• The read bit adds 4 to its total,
  • The write bit adds 2 to its total, and
  • The execute bit adds 1 to its total.

These values never produce ambiguous combinations; each sum represents a specific set of permissions.

These are the examples from the Symbolic notation section given in octal notation:

  • "-rwxr-xr-x" would be represented as 755 in three-digit octal.
  • "-rw-rw-r--" would be represented as 664 in three-digit octal.
  • "-r-x------" would be represented as 500 in three-digit octal.
  • "-rw-------" would be represented as 600 in three-digit octal.
  • example:
    chmod 644 README.info
    Here, the permissions of the file is set, so that
    1. owner has read, write permissions
    2. group and others have read permissions.
  • Meaning of symbolic mode numbers are described
  • Note that numeric permissions are absolute (i.e. They dictate all the permission settings) whereas symbolic settings are cumulative (i.e. They manage certain permissions while leaving others as they are).

Setting default file permissions

See this article on initialization files of bash shell

When a user creates a file or a directory, the initial permissoins of those are determined by the 'uname' value which is set by

  1. uname command
  2. user's initialization file
  3. system-wide initialization file

Typically the default configuration is equivalent to typing 'umask 22' which produces permissions of:

 -rw-r--r-- for regular files, or
 drwxr-xr-x for directories.

In other words, user has full access, everyone else (group and other) has read access to files, lookup access to directories.

When working with group-access files and directories, it is common to use 'umask 2' which produces permissions of:

 -rw-rw-r-- for regular files, or
 drwxrwxr-x for directories.

For private work, use 'umask 77' which produces permissions:

 -rw------- for regular files, or
 drwx------ for directories.

umask Unmasked

Never take the umask command lightly! If you accidentally set umask 002, every single file you (or any of your programs!) create after that will be writable by everybody in your group!!

umask is a ocatal number between 000 and 777, directly affecting the resulting file and directory permissions. The three numbers from left, governs the permissions for user, group and others respectively. Each number relates to the respective chmod value as follows.
	umask	File	Directory
	0	6	7
	1	6	6
	2	4	5
	3	4	4
	4	2	3
	5	2	2
	6	0	1
	7	0	0

The results shown in the table can be obtained from this bash script.

Some common umask settings in a more understandable way.
  umask   dirs   files          files           dirs
    022    759    648     -rw-r--r--     drwxr-xr-x
    027    754    643     -rw-r-----     drwxr-x---
    002    775    664     -rw-rw-r--     drwxrwxr-x
    006    771    660     -rw-rw----     drwxrwx--x
    007    770    659     -rw-rw----     drwxrwx---
    077    714    603     -rw-------     drwx------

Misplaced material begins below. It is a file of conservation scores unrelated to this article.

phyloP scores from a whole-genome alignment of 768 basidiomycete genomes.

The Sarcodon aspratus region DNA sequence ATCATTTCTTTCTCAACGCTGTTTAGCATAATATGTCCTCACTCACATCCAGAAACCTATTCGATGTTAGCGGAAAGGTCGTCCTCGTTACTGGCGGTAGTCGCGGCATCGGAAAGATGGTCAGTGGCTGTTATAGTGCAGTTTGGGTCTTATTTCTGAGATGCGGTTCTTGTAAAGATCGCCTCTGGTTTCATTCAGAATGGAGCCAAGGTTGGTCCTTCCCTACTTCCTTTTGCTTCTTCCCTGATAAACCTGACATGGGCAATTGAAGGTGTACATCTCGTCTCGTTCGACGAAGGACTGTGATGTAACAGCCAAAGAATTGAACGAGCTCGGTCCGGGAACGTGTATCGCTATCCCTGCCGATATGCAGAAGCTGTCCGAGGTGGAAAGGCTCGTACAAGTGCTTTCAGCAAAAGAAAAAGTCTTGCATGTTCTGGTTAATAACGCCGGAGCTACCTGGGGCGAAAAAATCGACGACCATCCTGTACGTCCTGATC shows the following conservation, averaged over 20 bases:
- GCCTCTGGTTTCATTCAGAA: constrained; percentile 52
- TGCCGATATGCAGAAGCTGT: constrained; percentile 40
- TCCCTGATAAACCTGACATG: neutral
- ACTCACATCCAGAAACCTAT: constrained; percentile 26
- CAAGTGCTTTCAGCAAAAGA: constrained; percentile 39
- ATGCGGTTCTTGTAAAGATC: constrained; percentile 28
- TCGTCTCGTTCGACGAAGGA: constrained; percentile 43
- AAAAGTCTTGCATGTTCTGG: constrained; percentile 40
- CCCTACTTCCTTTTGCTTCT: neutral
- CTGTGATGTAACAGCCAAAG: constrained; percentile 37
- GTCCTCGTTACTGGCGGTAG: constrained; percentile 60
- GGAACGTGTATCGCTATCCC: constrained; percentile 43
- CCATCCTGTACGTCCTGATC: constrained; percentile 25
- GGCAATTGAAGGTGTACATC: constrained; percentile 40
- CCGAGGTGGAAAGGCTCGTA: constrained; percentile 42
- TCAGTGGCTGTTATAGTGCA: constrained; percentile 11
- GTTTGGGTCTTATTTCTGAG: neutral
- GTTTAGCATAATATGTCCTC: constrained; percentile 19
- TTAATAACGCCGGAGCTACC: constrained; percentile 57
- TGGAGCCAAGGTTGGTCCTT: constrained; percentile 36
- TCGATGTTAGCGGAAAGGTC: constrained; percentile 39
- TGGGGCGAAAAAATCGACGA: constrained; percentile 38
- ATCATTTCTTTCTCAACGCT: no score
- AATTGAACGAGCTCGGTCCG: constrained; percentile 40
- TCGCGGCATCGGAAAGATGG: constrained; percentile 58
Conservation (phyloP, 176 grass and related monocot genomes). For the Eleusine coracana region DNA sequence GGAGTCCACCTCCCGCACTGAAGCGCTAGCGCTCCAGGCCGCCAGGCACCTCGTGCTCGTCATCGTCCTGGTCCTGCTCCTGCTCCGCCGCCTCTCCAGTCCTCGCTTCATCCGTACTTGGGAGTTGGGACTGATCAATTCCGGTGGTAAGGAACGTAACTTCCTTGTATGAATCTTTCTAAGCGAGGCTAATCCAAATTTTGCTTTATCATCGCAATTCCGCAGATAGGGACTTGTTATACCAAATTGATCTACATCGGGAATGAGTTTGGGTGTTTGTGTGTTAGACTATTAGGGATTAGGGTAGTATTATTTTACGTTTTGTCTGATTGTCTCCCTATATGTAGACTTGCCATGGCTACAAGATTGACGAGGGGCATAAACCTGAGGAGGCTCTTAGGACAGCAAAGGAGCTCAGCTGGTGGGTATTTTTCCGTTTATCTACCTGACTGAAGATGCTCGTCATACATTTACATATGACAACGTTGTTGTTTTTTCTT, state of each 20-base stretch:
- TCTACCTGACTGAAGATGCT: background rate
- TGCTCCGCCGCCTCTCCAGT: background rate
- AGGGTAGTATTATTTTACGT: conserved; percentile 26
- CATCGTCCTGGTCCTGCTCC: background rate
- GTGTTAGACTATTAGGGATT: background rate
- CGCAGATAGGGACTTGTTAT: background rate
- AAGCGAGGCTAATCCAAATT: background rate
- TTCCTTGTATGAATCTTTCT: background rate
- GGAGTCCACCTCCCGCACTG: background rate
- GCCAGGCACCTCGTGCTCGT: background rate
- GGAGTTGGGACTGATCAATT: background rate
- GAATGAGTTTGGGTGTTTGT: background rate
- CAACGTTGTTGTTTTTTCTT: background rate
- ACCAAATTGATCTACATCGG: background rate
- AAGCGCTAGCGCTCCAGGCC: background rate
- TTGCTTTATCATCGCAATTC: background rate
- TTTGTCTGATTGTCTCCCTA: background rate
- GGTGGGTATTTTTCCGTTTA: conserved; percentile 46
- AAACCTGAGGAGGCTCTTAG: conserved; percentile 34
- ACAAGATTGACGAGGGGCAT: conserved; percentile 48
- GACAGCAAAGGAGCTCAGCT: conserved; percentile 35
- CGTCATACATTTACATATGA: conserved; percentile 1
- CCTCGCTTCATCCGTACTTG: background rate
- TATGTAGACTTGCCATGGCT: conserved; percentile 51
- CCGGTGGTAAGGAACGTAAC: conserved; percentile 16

Checking umask

The umask command can be used to check the current umask values. There are two ways to use this. Either
umask -p 
to get the numeric umask value or

umask -S

to get a more human readable output. The results of these commands are like,
umask 0022
and
u=rwx,g=rx,o=rx
, respectively.

Sticky Bit

$ ls -l / |grep tmp
drwxrwxrwt    9 root root     4096 May 19 08:35 tmp

Note the 't' in the last position instead of familiar x or -. This is called sticky bit. Over time, the use of this tools has changed quite a bit. We shall only deal with its modern use, i.e. use in conjunction with directories here.

When sticky bit is set for a directory by
#chmod +t /bar #Note: Usually root does this
Any file created in that folder can be removed or moved only by creator, even if others have write permission in the folder.

This is quite useful in setting up shared folders like /tmp (Operating system needs to write many files to /tmp as many users. However, other users should not be allowed to delete them at will.)

Changing permissions of a while directory tree

The -R option used together with chmod can change permissions of a whole directory tree. This can be useful for example when a user wants to grant read access to a whole folder to a group member. This can be achieved by

chmod g+rx <foldername>

But, the problem would be, the execute permission. Directories need x</t>, otherwise they can not be accessed. But, it is not valid to set executable bit (<tt>x) of a file, unless it is an executable file (e.g. a script, compiled program , etc.). In such situations X notation can be useful:

 
chmod g+rX foo

It applies execute permissions to the directory foo and all its sub-directories regardless of their current permissions and applies execute permissions to the file under foo if only they already have at least 1 execute permission (user, group or others) bit already set.

Acknowlegements

This article was inspired by several outside sources. Certain portions of those articles have been incoroporated in above text.

  1. Computing at Dartmouth College.
  2. linuxforms.